When Prime Minister Mette Frederiksen held a press conference in the Mirror Hall on 11 March 2020, it was probably the few who had a feeling that the next many months would offer teaching and work from home via digital solutions.
A very concrete example of the upheaval is the number of users of DeiC's Zoom solution, which exploded within quite a few days after the press conference. In the following three months, the number of meeting hours ranged from less than 7,000 to 2,000,000 hours.
The trend continued through the rest of 2020 and into 2021 when meeting hours have reached heights that no one in their wildest imagination could imagine in February 2020.
Or as Martin Bech, head of the Research Network, has previously stated:
"After more than 30 years of Internet services, I thought I had experienced most things, but I must say that the increase in Zoom consumption is beyond anything we have seen before."
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Light at the end of the tunnel
If all goes well, we can now glimpse a reopening on the horizon, and the question is then whether we go directly back to the form of work we knew before the closure, or whether everyday life becomes more digital.
"Digital work and digital learning have been on the agenda for many years, but the form of work has never really taken off and certainly not to the extent that we have experienced in the past year, where Corona has given us a cold start", says Helle Rootzen.
She has previously been employed as a professor at DTU in Learning Technology and Digitization, director of DTU Compute and today has her own company, andhero, where she advises on digitization, management and learning.
“It has been shown that educational institutions and companies have succeeded in transferring the face-to-face meeting to the digital platform. We have become much braver and the technology has come into place”, her analysis states, and she continues:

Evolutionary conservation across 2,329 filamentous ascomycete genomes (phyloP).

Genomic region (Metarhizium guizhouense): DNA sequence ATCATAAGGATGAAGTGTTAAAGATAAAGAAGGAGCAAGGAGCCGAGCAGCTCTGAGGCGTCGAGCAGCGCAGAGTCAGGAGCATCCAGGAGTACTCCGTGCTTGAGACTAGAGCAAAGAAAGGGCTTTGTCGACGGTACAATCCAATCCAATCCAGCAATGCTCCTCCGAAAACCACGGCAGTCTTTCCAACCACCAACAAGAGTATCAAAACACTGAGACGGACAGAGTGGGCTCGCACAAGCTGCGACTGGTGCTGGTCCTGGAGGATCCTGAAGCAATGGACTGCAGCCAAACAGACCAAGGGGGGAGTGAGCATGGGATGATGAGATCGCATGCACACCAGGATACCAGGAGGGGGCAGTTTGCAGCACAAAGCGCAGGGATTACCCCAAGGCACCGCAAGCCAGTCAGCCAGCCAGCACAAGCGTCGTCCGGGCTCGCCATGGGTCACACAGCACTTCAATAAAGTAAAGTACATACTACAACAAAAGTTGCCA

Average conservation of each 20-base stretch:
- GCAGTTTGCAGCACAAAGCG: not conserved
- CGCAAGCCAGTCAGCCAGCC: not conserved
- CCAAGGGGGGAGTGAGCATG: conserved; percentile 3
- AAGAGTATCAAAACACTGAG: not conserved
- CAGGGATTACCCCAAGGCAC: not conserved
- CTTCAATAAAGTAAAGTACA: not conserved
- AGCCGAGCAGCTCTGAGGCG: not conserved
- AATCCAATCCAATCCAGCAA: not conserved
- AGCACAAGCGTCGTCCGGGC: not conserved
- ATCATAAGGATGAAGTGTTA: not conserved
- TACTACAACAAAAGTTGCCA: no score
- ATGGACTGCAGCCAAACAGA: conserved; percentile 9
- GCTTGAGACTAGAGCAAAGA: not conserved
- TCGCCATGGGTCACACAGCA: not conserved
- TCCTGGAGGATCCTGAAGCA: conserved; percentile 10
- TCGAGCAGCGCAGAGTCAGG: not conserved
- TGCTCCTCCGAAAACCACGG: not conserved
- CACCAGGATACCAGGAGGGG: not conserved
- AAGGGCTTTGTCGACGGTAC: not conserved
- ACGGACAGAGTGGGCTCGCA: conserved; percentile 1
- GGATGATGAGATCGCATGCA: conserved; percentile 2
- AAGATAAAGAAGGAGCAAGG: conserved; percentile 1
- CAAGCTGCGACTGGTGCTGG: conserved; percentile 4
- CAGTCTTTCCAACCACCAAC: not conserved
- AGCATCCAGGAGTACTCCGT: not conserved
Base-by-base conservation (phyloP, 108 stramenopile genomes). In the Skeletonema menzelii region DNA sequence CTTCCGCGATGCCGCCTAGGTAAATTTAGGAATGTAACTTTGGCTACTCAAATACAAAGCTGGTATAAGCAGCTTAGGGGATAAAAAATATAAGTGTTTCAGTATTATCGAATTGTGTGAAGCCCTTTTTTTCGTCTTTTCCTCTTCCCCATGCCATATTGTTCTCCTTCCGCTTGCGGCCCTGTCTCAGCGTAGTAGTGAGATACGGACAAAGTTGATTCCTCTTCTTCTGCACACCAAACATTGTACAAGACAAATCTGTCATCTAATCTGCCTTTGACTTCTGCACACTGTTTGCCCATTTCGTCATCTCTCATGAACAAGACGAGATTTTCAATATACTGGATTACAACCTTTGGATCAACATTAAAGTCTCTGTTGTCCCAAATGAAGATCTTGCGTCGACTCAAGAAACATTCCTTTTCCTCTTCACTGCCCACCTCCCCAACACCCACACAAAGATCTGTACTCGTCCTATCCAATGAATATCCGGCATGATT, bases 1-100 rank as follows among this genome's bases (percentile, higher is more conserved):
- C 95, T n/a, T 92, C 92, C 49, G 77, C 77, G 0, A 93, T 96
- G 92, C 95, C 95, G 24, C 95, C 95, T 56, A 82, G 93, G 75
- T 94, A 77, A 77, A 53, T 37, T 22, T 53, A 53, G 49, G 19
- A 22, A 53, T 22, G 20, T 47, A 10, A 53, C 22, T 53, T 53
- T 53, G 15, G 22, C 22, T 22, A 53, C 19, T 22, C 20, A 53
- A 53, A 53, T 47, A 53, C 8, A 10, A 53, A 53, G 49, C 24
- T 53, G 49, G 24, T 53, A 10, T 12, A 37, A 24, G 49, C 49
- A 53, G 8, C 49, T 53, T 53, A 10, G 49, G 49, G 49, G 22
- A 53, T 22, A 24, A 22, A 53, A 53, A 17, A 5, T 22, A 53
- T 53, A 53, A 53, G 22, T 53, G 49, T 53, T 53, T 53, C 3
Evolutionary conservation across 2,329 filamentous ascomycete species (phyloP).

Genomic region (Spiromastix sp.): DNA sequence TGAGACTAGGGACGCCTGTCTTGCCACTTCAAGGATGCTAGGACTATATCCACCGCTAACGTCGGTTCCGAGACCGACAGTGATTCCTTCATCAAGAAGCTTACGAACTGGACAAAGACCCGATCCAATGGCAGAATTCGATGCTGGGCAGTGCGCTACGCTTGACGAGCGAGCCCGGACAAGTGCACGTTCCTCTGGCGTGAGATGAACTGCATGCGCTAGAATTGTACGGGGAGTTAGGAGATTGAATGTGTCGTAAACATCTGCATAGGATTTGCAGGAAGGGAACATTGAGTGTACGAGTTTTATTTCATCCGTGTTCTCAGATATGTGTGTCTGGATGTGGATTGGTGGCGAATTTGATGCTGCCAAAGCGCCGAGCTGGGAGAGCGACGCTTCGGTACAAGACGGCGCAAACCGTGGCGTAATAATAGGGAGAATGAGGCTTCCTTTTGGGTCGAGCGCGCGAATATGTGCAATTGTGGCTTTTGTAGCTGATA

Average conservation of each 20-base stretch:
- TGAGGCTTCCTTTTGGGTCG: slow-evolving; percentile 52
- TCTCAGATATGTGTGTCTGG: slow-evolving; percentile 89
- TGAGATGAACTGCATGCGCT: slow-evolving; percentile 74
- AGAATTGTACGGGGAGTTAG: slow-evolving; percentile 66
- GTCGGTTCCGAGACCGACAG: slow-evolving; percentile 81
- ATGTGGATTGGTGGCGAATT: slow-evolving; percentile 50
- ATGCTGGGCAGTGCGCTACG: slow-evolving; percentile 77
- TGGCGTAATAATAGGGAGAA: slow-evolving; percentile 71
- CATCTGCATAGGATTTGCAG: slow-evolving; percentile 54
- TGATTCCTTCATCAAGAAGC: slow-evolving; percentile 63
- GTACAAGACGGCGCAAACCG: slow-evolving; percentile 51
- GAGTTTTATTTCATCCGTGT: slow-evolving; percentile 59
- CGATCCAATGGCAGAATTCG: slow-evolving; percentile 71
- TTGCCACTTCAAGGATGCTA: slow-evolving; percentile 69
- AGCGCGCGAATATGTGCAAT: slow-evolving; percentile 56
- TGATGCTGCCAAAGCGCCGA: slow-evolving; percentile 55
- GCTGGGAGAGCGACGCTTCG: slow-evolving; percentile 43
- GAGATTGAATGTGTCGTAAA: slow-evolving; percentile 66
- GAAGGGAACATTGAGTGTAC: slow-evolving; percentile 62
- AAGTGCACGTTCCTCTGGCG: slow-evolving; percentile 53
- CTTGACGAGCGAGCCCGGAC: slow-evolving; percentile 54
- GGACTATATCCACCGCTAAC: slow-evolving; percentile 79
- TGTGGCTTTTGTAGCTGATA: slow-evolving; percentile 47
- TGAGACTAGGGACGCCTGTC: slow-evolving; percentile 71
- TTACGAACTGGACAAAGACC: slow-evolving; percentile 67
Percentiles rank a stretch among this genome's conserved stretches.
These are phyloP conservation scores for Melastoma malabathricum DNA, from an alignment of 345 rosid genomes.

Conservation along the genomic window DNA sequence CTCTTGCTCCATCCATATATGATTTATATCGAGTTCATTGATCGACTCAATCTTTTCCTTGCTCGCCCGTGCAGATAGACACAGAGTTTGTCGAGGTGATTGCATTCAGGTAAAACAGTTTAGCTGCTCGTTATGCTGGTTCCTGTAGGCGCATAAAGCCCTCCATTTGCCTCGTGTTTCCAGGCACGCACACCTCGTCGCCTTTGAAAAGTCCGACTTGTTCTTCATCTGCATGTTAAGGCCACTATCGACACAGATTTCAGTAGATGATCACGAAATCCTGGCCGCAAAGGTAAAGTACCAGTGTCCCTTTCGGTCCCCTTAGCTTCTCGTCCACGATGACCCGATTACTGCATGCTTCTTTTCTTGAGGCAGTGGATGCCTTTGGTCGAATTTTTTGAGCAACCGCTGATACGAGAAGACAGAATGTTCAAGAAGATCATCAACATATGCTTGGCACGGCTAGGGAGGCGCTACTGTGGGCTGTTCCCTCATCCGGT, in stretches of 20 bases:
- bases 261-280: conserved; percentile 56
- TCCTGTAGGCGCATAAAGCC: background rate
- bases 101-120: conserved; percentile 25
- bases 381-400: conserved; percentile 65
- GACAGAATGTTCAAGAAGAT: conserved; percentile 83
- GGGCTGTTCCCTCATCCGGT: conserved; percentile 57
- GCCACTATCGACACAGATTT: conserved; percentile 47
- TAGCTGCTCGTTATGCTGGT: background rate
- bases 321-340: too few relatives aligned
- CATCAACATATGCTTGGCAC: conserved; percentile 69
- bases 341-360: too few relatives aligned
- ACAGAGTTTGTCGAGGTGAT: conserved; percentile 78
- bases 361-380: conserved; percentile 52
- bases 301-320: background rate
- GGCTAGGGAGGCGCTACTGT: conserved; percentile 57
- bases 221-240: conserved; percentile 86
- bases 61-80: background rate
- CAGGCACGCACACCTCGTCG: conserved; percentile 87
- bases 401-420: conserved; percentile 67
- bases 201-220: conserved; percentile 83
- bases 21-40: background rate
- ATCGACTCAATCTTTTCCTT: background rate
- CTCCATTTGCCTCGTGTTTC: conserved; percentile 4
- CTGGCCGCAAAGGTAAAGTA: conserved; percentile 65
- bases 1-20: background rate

"However, many are Corona-tired, lack the social relations and just want to return to the world they knew before the closure. Therefore, we may see a backlash to the video conference when the country reopens. The important thing, however, is that we do not forget what we learned during the shutdown. We have now gained experience and courage in digital, which can give us greater flexibility, faster contact and which can benefit the environment and the economy, for example in relation to transport. We have to stick to that where it makes sense. ”
Likewise, many students have actually blossomed up during homeschooling.
“There is a large group who think the digital world is good and safe while a traditional lecture can be cross-border or stressful. It is important learning, ”says Helle Rootzen.
New meeting culture and teaching
Her assessment is thus that we must build a bridge between the digital and face-to-face work based on the experiences we have built up during the shutdown.
However, she also points out that the models we have chosen during the shutdown are not always designed for the digital platform. Many have 'simply' transferred the analogue workflows to the digital world, and this is far from always appropriate.
“We need to develop the didactics and meeting culture to suit the online meeting. Refine the methods and build on them. It will be a pity if we do not move and take advantage of the best of both worlds. I believe that in future there will be a more flexible framework in the form of a good mix of digital and traditional teaching. ”